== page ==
Commonly known as stinging nettle, Urtica dioica has become a trending recipe ingredient, and for good reason. It’s plentiful, has a long growing season, can be used fresh, dry or frozen, tastes like spinach, is rich in chlorophyll, protein, minerals like iron and calcium and even vitamin C. Nettles are a versatile and accessible ‘super-food’ with a long history in herbal lore.
Collect nettle leaves throughout its growing season, from early spring to late fall. They can be used in soups, breads, teas, stews, stuffings, and anywhere one might use cooked spinach. Be creative!
Nettles can be found anywhere, preferring moist habitat like creek-sides and marshes. Be aware nettles can thrive near agribusiness runoff and garbage dumps. Only pick from a pristine location. It is a tall, handsome plant resembling mint, with bright to deep green serated leaves. Always wear gloves. Hair-like filaments covering the entire above-ground portion of the plant will swiftly demonstrate the validity of its common name. Ouch! If that happens, look for plantain leaves that almost always grow nearby. Chew a few and placing on the skin will alleviate the pain. Steaming, cooking and drying nettles neutralize the ‘stingers’.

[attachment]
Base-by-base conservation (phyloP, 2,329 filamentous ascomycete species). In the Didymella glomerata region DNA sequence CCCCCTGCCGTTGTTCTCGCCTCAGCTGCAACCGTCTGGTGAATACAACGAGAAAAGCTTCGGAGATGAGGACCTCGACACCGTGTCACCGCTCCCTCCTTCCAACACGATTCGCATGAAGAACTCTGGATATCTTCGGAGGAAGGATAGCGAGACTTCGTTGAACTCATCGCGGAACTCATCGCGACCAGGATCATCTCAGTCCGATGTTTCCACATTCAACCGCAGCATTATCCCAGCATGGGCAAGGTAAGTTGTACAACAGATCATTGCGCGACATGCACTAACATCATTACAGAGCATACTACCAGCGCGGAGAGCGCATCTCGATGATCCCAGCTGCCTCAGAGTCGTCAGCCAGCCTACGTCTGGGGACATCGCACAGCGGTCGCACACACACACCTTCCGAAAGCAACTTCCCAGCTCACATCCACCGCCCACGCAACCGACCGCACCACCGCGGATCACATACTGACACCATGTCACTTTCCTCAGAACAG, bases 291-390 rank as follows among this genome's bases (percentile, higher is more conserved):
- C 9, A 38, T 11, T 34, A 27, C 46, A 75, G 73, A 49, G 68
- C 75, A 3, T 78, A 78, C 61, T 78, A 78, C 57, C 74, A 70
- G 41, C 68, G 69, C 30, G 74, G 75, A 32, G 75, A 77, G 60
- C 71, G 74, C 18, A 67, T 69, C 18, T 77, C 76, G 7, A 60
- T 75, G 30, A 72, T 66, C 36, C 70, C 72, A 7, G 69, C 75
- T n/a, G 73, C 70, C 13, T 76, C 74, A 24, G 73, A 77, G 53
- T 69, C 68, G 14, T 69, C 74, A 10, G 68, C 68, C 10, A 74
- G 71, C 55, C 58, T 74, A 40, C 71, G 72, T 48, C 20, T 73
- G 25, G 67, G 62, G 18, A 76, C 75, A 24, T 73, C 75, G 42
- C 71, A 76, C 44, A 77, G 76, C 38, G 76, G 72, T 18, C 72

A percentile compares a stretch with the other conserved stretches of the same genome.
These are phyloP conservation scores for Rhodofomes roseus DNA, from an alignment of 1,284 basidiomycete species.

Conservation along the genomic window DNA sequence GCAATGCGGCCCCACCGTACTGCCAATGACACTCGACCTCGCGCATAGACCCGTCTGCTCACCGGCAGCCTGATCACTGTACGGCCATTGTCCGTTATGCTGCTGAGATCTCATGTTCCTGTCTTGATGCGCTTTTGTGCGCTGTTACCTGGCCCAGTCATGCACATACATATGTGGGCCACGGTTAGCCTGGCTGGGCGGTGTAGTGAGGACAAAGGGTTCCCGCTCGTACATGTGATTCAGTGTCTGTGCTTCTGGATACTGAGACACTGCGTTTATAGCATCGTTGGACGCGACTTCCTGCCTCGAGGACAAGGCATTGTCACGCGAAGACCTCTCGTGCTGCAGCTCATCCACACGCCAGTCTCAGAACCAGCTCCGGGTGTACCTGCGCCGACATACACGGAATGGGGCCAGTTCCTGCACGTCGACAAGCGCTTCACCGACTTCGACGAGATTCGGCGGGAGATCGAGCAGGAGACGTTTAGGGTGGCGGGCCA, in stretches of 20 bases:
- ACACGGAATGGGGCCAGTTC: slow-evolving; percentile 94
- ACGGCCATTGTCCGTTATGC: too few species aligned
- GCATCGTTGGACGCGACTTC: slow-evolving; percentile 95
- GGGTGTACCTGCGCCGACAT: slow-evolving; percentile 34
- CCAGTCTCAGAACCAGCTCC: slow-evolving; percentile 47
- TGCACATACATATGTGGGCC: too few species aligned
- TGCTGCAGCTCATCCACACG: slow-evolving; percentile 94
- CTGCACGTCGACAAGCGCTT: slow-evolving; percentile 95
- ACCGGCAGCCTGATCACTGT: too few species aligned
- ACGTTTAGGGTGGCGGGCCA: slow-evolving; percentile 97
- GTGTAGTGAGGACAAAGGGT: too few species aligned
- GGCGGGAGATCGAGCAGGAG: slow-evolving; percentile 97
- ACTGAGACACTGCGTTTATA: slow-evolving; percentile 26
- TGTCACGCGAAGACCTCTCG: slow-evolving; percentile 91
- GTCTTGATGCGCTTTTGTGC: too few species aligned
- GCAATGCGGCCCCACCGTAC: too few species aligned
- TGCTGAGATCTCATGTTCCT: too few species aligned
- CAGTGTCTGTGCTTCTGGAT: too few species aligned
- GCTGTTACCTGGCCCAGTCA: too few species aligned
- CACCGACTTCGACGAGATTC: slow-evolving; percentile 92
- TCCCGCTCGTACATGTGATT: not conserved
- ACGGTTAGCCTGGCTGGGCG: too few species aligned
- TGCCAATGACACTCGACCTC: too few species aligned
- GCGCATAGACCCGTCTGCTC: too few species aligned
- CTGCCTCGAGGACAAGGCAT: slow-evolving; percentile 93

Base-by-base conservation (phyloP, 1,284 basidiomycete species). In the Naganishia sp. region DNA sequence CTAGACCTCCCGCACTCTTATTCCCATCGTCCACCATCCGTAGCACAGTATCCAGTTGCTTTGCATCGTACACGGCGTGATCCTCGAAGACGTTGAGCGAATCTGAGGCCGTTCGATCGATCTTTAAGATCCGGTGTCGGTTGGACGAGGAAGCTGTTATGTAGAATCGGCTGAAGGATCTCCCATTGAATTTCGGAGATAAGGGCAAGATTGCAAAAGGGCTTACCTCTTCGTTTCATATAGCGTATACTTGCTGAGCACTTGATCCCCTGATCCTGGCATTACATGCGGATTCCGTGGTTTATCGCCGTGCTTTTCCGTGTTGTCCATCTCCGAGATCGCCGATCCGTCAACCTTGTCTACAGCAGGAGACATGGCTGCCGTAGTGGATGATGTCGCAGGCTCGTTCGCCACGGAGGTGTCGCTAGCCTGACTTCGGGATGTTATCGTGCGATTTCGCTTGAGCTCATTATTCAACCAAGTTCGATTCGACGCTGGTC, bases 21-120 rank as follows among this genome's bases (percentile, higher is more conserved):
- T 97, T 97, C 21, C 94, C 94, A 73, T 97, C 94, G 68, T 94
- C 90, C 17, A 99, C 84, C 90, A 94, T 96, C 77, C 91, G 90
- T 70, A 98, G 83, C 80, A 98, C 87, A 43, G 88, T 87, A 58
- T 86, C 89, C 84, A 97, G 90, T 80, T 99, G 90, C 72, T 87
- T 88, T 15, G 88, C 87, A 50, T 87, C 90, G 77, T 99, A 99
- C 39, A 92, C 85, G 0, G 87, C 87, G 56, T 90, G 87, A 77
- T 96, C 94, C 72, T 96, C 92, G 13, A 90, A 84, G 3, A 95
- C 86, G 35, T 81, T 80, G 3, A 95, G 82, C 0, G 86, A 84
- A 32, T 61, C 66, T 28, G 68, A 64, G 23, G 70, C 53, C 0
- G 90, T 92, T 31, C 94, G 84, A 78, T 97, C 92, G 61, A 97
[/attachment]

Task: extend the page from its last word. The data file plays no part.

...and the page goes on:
Ingredients: Serves 6
– 2-3 large handfuls of fresh nettle
– 2-3 cloves of garlic, minced
A few sprigs each of marjoram, sage, oregano, thyme, and chives
– 250g plain cream cheese
– ½ cup crumbled feta, aged cheddar, or chevre
– 6 croissants
Preheat oven to 350F. Steam nettles until they look limp but remain a bright green, approximately 3-5 minutes. Finely chop nettles and most of the herbs (keep a few sprigs for presentation). Slice croissants in half and place on cookie sheet. Mix remaining ingredients together. Spoon liberally over croissant halves. Toast uncovered in the oven for 10-15 minutes, until edges are crisp. Transfer to a serving tray and decorate with sprigs. For info on herb identification walks, please contact Sarah at: firstname.lastname@example.org.